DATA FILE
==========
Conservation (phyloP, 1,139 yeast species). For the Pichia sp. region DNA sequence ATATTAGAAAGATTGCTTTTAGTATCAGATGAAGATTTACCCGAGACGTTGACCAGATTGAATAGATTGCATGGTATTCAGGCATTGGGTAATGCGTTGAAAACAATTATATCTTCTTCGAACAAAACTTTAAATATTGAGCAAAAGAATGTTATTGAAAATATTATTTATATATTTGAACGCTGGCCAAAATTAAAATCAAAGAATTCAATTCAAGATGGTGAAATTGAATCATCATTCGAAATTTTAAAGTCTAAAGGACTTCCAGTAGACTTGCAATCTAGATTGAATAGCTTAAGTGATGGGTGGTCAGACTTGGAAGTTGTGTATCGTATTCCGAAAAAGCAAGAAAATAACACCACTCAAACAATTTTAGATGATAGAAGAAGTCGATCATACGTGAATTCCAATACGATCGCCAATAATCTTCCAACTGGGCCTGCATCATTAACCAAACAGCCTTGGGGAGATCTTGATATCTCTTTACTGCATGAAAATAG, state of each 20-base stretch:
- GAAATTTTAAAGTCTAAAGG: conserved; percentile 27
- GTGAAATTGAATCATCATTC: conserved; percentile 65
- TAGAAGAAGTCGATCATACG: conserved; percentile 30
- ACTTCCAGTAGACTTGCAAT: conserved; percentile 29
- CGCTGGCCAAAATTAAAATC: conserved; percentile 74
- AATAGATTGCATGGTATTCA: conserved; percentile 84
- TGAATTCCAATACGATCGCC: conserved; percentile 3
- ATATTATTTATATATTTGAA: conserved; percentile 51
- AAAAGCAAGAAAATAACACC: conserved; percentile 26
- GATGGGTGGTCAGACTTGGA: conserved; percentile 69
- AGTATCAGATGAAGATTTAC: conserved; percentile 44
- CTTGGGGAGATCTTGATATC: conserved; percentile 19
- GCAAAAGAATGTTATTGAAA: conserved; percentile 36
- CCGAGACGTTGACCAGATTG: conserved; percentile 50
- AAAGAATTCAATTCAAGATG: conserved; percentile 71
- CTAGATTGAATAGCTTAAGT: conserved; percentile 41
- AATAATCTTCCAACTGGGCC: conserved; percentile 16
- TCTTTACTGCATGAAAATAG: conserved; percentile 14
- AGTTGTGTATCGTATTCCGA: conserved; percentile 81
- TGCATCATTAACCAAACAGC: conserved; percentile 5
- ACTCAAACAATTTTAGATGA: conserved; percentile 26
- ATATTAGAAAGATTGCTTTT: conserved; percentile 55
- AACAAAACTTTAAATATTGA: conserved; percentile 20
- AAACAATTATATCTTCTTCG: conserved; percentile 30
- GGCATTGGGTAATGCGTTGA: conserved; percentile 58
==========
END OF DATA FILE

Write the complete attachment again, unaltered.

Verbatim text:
Conservation (phyloP, 1,139 yeast species). For the Pichia sp. region DNA sequence ATATTAGAAAGATTGCTTTTAGTATCAGATGAAGATTTACCCGAGACGTTGACCAGATTGAATAGATTGCATGGTATTCAGGCATTGGGTAATGCGTTGAAAACAATTATATCTTCTTCGAACAAAACTTTAAATATTGAGCAAAAGAATGTTATTGAAAATATTATTTATATATTTGAACGCTGGCCAAAATTAAAATCAAAGAATTCAATTCAAGATGGTGAAATTGAATCATCATTCGAAATTTTAAAGTCTAAAGGACTTCCAGTAGACTTGCAATCTAGATTGAATAGCTTAAGTGATGGGTGGTCAGACTTGGAAGTTGTGTATCGTATTCCGAAAAAGCAAGAAAATAACACCACTCAAACAATTTTAGATGATAGAAGAAGTCGATCATACGTGAATTCCAATACGATCGCCAATAATCTTCCAACTGGGCCTGCATCATTAACCAAACAGCCTTGGGGAGATCTTGATATCTCTTTACTGCATGAAAATAG, state of each 20-base stretch:
- GAAATTTTAAAGTCTAAAGG: conserved; percentile 27
- GTGAAATTGAATCATCATTC: conserved; percentile 65
- TAGAAGAAGTCGATCATACG: conserved; percentile 30
- ACTTCCAGTAGACTTGCAAT: conserved; percentile 29
- CGCTGGCCAAAATTAAAATC: conserved; percentile 74
- AATAGATTGCATGGTATTCA: conserved; percentile 84
- TGAATTCCAATACGATCGCC: conserved; percentile 3
- ATATTATTTATATATTTGAA: conserved; percentile 51
- AAAAGCAAGAAAATAACACC: conserved; percentile 26
- GATGGGTGGTCAGACTTGGA: conserved; percentile 69
- AGTATCAGATGAAGATTTAC: conserved; percentile 44
- CTTGGGGAGATCTTGATATC: conserved; percentile 19
- GCAAAAGAATGTTATTGAAA: conserved; percentile 36
- CCGAGACGTTGACCAGATTG: conserved; percentile 50
- AAAGAATTCAATTCAAGATG: conserved; percentile 71
- CTAGATTGAATAGCTTAAGT: conserved; percentile 41
- AATAATCTTCCAACTGGGCC: conserved; percentile 16
- TCTTTACTGCATGAAAATAG: conserved; percentile 14
- AGTTGTGTATCGTATTCCGA: conserved; percentile 81
- TGCATCATTAACCAAACAGC: conserved; percentile 5
- ACTCAAACAATTTTAGATGA: conserved; percentile 26
- ATATTAGAAAGATTGCTTTT: conserved; percentile 55
- AACAAAACTTTAAATATTGA: conserved; percentile 20
- AAACAATTATATCTTCTTCG: conserved; percentile 30
- GGCATTGGGTAATGCGTTGA: conserved; percentile 58